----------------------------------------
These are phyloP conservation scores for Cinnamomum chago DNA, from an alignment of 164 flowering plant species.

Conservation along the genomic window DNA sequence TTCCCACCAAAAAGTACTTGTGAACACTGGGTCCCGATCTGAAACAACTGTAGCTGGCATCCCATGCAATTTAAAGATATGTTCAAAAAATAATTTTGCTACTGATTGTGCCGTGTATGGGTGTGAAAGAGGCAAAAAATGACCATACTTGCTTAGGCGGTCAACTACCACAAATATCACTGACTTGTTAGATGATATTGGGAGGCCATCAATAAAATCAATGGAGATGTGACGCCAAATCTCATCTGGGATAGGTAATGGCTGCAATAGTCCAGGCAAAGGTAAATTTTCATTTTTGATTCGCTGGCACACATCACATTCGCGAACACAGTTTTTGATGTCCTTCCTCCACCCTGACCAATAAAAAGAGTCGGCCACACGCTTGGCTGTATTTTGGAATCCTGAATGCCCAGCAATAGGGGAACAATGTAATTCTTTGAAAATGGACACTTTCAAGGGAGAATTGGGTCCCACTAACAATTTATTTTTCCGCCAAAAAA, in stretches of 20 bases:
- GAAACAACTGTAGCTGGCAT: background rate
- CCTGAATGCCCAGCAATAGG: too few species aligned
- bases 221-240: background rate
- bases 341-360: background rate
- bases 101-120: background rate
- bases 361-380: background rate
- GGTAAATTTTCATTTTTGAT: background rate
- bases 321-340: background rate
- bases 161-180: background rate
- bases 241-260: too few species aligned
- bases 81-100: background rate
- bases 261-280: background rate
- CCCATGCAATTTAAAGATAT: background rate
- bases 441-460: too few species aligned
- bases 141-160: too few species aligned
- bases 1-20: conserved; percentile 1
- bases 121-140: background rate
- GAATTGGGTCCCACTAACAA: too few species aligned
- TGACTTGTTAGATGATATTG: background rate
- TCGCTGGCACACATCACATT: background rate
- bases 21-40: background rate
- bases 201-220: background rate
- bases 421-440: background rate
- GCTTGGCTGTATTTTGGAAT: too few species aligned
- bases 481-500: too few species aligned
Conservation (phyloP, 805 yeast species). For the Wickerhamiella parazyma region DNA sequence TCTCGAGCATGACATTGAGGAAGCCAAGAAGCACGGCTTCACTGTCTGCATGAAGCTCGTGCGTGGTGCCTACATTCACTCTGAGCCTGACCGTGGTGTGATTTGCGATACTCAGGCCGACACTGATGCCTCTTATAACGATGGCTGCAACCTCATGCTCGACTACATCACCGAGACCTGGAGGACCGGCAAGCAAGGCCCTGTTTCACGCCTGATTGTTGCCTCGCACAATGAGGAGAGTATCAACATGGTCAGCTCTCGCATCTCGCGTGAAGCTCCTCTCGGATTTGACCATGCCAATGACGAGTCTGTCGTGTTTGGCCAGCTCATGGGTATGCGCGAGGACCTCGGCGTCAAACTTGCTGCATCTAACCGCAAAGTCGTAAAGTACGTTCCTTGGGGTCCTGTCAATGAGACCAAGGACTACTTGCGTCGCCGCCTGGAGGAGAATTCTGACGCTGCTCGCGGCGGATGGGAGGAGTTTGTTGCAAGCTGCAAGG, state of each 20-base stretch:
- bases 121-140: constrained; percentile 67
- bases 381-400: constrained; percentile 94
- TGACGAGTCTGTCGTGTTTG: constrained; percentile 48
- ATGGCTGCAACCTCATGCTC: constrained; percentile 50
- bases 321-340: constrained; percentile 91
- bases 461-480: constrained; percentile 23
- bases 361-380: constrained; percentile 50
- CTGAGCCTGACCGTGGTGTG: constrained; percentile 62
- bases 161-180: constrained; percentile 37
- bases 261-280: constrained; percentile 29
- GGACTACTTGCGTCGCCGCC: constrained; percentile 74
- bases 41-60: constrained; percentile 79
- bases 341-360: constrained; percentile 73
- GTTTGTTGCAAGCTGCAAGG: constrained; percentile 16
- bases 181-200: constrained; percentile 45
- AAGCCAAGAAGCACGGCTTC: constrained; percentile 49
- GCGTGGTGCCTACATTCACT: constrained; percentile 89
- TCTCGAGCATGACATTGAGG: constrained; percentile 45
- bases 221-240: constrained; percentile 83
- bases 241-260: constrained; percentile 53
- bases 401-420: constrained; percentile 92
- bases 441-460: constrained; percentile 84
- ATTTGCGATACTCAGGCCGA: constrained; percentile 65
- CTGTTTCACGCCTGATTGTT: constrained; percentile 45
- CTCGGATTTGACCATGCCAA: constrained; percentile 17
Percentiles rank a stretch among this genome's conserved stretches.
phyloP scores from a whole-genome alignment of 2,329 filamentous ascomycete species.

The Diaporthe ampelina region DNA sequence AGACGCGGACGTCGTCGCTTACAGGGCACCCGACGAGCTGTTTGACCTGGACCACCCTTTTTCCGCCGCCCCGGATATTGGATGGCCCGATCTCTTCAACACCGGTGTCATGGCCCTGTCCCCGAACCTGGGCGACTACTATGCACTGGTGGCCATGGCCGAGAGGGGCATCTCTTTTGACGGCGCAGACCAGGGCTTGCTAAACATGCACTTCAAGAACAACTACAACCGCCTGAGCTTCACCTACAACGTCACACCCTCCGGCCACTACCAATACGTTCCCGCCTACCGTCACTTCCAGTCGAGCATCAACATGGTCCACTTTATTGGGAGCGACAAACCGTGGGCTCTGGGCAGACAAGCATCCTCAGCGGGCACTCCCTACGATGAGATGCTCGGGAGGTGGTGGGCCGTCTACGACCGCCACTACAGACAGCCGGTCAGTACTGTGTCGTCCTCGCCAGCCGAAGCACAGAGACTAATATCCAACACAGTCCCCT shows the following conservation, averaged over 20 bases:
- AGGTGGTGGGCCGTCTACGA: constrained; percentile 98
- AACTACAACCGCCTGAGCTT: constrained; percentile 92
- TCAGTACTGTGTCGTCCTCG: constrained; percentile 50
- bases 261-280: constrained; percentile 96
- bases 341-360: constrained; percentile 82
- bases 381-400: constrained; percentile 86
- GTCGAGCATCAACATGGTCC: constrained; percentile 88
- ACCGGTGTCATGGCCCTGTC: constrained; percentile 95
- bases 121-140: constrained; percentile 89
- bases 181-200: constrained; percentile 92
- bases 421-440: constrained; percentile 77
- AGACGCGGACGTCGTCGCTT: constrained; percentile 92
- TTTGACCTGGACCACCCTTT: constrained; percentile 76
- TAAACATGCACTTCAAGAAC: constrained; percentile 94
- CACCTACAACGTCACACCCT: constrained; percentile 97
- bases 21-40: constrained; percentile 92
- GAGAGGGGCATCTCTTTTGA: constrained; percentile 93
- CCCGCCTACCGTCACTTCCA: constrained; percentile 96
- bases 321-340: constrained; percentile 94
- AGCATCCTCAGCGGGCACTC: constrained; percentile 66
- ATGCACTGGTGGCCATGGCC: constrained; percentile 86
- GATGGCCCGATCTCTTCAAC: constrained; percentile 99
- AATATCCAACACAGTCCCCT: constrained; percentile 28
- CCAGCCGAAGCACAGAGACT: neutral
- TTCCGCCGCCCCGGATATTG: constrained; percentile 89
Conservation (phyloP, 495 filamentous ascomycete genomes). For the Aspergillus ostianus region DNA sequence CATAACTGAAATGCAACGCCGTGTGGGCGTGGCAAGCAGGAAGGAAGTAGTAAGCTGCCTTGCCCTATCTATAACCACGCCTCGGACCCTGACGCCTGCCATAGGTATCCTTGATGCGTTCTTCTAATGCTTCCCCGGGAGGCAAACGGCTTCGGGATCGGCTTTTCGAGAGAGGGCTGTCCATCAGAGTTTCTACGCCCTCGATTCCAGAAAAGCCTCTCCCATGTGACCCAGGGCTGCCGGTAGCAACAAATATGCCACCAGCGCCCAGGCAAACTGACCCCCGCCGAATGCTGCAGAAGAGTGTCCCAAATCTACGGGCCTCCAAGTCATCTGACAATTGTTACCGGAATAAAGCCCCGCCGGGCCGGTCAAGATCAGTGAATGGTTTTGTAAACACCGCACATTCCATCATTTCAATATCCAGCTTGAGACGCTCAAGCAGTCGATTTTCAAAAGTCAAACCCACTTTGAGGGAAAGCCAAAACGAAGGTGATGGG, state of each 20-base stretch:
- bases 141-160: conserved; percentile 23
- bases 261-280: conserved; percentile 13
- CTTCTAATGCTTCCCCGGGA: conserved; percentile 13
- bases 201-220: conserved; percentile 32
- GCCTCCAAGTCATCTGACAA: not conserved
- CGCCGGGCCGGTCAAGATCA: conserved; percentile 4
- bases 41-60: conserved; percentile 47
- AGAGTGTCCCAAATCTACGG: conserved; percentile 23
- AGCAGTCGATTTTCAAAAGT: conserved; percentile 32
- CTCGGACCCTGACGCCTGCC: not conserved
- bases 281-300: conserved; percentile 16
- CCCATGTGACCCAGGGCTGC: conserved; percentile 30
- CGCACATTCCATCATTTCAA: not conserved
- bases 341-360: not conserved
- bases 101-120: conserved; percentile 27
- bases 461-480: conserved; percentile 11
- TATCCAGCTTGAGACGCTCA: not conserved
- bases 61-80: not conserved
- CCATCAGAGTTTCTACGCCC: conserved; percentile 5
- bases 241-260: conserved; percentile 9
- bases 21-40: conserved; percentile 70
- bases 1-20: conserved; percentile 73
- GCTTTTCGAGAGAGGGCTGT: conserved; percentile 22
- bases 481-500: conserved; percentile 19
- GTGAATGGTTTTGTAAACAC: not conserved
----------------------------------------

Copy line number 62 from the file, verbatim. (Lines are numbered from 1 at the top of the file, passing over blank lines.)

- bases 381-400: constrained; percentile 86